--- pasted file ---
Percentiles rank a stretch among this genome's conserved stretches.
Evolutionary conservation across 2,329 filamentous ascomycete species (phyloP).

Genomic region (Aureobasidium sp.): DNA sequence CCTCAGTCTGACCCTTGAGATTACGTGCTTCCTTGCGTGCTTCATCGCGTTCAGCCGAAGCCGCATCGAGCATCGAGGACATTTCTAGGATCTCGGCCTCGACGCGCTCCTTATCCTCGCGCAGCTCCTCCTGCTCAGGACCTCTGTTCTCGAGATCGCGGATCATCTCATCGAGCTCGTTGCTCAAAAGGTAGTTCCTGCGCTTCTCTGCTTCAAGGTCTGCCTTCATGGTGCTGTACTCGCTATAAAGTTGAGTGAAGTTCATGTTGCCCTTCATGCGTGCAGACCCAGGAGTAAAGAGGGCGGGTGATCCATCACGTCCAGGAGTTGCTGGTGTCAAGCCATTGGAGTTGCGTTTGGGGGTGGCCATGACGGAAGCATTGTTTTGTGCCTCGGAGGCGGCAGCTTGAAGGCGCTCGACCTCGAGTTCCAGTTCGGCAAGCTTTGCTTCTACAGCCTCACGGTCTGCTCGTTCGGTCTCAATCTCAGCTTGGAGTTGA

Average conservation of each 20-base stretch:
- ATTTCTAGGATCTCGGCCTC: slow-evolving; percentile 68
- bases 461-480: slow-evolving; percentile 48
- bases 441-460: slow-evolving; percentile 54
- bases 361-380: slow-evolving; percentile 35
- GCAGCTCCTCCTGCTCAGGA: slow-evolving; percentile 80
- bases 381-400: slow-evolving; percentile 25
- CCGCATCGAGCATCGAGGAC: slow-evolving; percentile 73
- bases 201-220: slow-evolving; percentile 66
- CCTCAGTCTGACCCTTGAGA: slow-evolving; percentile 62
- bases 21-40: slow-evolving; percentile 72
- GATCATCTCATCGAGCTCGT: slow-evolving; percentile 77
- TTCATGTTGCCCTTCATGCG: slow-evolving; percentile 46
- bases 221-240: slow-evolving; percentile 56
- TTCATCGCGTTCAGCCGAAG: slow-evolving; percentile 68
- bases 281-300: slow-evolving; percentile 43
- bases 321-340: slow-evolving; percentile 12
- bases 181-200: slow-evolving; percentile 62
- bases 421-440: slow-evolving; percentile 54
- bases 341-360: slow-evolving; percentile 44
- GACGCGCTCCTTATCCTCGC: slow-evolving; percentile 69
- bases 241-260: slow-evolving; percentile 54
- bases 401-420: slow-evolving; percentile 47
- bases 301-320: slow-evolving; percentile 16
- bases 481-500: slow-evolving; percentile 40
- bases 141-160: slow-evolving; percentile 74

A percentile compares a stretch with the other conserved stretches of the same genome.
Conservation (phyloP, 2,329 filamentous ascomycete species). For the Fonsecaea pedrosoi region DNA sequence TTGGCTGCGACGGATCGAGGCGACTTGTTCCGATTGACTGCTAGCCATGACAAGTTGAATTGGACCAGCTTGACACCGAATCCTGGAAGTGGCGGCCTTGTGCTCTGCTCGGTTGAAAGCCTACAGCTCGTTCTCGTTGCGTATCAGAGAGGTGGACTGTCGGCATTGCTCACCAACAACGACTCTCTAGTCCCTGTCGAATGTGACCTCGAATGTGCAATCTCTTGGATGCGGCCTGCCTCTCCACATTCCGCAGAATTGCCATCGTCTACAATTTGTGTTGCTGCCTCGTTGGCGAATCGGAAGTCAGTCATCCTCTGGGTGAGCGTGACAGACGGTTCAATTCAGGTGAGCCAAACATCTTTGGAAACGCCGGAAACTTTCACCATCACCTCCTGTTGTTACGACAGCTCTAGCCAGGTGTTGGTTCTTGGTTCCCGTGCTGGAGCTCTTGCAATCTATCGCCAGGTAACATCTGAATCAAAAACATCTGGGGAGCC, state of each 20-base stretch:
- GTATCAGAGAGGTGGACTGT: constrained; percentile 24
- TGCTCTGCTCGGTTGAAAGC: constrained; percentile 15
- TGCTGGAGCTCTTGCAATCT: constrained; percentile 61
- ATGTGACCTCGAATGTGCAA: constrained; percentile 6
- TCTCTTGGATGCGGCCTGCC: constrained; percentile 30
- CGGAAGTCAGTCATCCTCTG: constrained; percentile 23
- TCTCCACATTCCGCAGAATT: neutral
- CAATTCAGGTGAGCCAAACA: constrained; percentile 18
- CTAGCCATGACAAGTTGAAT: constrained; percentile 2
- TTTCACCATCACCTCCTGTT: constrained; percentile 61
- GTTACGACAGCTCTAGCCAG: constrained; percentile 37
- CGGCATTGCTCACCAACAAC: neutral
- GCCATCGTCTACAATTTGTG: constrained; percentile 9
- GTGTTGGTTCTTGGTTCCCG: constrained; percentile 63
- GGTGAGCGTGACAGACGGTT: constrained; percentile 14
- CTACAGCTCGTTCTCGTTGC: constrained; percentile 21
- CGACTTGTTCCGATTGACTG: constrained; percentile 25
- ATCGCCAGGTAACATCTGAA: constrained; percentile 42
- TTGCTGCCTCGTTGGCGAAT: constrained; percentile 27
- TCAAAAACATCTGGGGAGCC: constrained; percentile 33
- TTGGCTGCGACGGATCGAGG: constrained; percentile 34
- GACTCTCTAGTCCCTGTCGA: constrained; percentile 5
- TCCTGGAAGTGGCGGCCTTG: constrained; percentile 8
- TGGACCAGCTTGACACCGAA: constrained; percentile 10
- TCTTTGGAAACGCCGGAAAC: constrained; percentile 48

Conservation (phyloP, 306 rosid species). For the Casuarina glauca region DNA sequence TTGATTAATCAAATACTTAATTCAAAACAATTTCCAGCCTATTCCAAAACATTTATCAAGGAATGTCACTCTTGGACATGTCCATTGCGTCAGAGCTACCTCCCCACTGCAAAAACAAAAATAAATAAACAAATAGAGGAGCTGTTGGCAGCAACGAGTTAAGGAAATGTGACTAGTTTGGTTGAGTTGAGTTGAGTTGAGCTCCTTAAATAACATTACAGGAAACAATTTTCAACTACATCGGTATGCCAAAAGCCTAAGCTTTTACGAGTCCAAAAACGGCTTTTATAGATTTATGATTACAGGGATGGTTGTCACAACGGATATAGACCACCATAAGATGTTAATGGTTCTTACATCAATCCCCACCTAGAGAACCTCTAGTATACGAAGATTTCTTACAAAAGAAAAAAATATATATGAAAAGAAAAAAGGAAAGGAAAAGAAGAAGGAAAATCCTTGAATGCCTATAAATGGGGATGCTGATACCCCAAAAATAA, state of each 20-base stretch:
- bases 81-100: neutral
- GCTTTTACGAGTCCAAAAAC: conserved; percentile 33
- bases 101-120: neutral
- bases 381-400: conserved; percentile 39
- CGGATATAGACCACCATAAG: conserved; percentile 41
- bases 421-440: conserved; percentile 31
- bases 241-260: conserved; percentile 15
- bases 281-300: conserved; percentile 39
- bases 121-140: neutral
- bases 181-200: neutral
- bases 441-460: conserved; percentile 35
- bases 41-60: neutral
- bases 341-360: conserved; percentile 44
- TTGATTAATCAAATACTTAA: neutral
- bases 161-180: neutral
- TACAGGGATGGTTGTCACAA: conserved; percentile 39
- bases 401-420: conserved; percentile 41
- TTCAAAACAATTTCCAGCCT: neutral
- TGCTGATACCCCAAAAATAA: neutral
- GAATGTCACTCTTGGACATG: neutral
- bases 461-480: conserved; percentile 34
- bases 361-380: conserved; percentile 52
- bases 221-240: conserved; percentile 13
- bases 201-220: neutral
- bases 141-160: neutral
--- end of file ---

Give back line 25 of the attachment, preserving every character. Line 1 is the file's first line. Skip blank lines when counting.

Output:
- bases 241-260: slow-evolving; percentile 54